My Lords, pursuant to the Question posed by my noble friend Lord Moylan, and in recognition of the long service that he has given to this subject, significant focus has been placed on new underground lines. However, does my noble friend the Minister recognise and accept that the settlement should focus as much on revenue as on the vital need for a fully funded capital programme to upgrade existing underground lines, in addition to the “new tube for London” programme?

There are many strands to the capital programme. Some of them are short- to medium-term. The Government will expect the mayor to make decisions that encourage the economic growth of London. One of the other important considerations when thinking about how we develop the London Underground will be housing. My noble friend may have seen that the Government agreed to safeguard the land for the Bakerloo line extension. It cannot be built now but it may be built in the future.

My Lords, what assessment have the Government made of the potential for further growth in goods and passenger transport on the River Thames, which, at 215 miles long, is the longest river in England?

As transport in London is devolved, the Government have not assessed the usefulness or otherwise of the River Thames. I suggest that the noble Lord takes that up with the Mayor of London.

My Lords, Crossrail’s budget has been under pressure recently, and one of the stations that has not yet been started is Old Oak Common. Can the Minister tell the House what the budget is for Old Oak Common station, and how it is broken down between Crossrail, HS2 and Great Western Railway? If she cannot tell me, can she please write me?

Had the noble Lord given me fair warning of that question, I would have been delighted to answer it for the Chamber. However, I will discuss very briefly the amount of funding that the Government have been able to support for Crossrail. Back in August 2020 the board of Crossrail said that it would need another £1.1 billion, which was probably about the P70 budget. The Government have announced £825 million so that the GLA can borrow further funds to get Crossrail over the line and open to passengers.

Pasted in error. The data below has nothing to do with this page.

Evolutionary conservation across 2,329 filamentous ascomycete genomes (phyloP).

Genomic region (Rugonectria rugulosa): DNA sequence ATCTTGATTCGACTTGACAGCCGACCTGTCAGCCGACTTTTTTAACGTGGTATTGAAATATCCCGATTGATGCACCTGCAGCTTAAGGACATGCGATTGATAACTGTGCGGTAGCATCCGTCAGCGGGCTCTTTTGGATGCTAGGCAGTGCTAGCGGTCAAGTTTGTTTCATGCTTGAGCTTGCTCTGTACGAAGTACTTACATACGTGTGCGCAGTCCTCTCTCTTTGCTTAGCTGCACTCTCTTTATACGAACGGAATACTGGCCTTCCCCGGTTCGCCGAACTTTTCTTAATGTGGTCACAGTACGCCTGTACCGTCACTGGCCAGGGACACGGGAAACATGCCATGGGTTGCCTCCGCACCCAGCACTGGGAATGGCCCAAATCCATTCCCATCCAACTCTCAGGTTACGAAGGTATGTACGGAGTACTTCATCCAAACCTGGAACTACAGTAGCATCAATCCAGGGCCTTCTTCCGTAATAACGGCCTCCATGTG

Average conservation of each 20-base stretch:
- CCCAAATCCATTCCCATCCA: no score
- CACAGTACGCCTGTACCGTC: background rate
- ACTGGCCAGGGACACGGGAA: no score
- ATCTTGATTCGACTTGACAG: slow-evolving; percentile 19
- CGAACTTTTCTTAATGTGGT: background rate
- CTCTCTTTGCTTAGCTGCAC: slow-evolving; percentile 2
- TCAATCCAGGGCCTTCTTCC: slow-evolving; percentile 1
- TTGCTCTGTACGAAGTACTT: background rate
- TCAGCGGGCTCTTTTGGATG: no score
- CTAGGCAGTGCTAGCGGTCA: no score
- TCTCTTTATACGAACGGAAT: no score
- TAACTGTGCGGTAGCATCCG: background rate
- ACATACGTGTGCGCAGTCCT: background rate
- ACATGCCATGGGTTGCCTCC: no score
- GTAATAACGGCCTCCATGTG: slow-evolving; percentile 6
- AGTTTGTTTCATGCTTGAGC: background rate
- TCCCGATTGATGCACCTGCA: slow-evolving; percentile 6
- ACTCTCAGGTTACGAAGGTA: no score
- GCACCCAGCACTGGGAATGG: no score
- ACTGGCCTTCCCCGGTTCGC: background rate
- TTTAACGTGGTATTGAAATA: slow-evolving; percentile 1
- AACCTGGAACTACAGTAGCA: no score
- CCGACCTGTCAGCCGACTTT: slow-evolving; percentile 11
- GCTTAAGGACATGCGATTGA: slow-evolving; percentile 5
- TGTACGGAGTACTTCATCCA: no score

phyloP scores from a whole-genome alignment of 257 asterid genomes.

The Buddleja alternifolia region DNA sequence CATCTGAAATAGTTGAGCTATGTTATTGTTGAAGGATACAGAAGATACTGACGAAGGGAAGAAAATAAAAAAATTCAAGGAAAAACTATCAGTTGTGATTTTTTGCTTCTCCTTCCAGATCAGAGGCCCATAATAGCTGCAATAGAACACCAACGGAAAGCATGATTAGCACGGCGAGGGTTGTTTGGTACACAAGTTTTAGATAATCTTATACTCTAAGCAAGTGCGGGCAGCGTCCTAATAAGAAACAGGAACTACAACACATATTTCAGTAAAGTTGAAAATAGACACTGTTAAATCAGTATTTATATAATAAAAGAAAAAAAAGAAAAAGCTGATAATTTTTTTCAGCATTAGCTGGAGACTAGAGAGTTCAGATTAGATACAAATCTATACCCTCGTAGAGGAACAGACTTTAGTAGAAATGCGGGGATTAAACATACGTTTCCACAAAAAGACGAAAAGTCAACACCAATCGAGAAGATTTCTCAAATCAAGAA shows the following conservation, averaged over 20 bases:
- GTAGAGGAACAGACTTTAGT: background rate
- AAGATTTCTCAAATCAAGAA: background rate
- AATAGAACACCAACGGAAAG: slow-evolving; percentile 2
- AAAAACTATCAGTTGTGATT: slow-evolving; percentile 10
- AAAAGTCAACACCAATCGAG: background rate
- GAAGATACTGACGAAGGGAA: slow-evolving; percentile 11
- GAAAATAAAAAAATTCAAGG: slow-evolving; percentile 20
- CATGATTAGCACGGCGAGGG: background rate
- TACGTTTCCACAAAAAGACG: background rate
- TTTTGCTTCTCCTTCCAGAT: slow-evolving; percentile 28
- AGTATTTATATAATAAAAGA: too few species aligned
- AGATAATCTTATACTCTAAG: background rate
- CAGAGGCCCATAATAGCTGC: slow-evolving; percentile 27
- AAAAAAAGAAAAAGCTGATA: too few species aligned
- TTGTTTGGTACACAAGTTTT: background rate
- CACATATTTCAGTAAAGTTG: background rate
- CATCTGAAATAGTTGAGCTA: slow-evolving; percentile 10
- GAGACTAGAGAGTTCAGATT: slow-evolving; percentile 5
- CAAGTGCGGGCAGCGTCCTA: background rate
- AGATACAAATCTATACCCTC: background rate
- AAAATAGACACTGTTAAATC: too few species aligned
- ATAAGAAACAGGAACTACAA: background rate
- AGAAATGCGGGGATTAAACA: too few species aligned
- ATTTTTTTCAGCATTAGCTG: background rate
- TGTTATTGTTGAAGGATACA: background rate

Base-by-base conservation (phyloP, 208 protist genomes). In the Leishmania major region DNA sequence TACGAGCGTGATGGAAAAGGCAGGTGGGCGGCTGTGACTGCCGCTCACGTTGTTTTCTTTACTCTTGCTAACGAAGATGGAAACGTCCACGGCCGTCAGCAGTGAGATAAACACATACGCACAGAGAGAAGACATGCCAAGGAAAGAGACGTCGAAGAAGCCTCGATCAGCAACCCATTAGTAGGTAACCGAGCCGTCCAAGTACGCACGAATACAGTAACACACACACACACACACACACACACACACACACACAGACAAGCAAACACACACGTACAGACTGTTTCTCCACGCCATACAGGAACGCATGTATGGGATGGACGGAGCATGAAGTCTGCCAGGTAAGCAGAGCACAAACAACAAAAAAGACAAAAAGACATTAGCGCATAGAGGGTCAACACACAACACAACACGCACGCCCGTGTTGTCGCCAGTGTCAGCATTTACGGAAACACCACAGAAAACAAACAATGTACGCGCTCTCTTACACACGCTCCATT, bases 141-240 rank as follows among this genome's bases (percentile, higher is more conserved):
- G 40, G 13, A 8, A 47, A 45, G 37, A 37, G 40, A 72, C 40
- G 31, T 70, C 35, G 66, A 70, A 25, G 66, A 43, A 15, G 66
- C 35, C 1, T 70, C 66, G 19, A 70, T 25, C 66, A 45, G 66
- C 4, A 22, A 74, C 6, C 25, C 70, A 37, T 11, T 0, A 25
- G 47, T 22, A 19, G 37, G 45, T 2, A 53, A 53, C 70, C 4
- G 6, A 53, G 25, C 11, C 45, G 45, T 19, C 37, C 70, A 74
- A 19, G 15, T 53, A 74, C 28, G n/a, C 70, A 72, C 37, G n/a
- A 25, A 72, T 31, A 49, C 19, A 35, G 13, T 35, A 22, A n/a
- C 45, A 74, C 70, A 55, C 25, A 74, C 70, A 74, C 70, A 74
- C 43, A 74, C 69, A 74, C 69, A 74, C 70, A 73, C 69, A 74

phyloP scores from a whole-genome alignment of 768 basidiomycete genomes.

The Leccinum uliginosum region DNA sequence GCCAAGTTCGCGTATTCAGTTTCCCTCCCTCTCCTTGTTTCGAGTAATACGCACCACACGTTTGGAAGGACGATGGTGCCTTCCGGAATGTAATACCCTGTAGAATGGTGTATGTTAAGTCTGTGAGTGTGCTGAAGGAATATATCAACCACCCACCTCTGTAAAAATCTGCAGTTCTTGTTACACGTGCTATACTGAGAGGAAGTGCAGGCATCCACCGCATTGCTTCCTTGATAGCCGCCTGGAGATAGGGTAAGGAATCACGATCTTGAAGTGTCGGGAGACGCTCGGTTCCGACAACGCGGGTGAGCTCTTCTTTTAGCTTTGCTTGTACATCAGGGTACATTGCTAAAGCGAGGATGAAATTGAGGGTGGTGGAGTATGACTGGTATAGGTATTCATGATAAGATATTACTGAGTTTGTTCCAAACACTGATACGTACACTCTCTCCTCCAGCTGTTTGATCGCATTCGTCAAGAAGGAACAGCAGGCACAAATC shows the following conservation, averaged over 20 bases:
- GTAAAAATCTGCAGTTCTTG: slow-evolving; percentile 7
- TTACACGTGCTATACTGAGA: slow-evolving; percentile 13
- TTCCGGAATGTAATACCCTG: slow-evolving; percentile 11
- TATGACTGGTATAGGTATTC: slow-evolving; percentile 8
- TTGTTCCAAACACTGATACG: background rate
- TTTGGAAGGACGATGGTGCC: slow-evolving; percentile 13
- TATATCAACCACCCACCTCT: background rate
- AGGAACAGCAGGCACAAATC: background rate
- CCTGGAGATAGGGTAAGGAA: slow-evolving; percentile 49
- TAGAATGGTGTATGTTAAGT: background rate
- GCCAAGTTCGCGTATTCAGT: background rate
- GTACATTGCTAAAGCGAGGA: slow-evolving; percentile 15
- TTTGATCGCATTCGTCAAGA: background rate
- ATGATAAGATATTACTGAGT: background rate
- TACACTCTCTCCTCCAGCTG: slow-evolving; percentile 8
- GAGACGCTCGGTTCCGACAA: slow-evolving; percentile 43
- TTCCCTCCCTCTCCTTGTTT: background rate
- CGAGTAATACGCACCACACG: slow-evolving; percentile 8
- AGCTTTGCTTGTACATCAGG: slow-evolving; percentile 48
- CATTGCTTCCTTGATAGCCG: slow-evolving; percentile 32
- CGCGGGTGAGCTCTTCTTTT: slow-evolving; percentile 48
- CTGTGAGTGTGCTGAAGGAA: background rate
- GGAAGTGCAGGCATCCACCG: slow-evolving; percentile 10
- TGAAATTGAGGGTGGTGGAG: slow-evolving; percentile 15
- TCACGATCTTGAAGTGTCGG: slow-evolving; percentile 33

My Lords, the Government commissioned a report into TfL’s finances from KPMG in June 2020. They said at the time that this was to understand TfL’s needs. The Government are now refusing to publish this report despite businesses and politicians urging them to. The suspicion is that they are playing political games. When will they end this secrecy so that Londoners get the transparency that they deserve?

The noble Baroness is right that the Government did commission that report. It extends to many hundreds of pages, and contains a huge amount of commercial information which we would not want to see in the public domain, as it would not be beneficial to the future of TfL. But the report did give us a firm understanding of where TfL is at the current time. It should be remembered that, even before the pandemic, TfL had a deficit in 2018-19 of £494 million. Combined with that KPMG report and the financial sustainability plan that we have received from TfL, we are in a much better place to help the Mayor of London get TfL back on its feet, and the Government are ready to support that.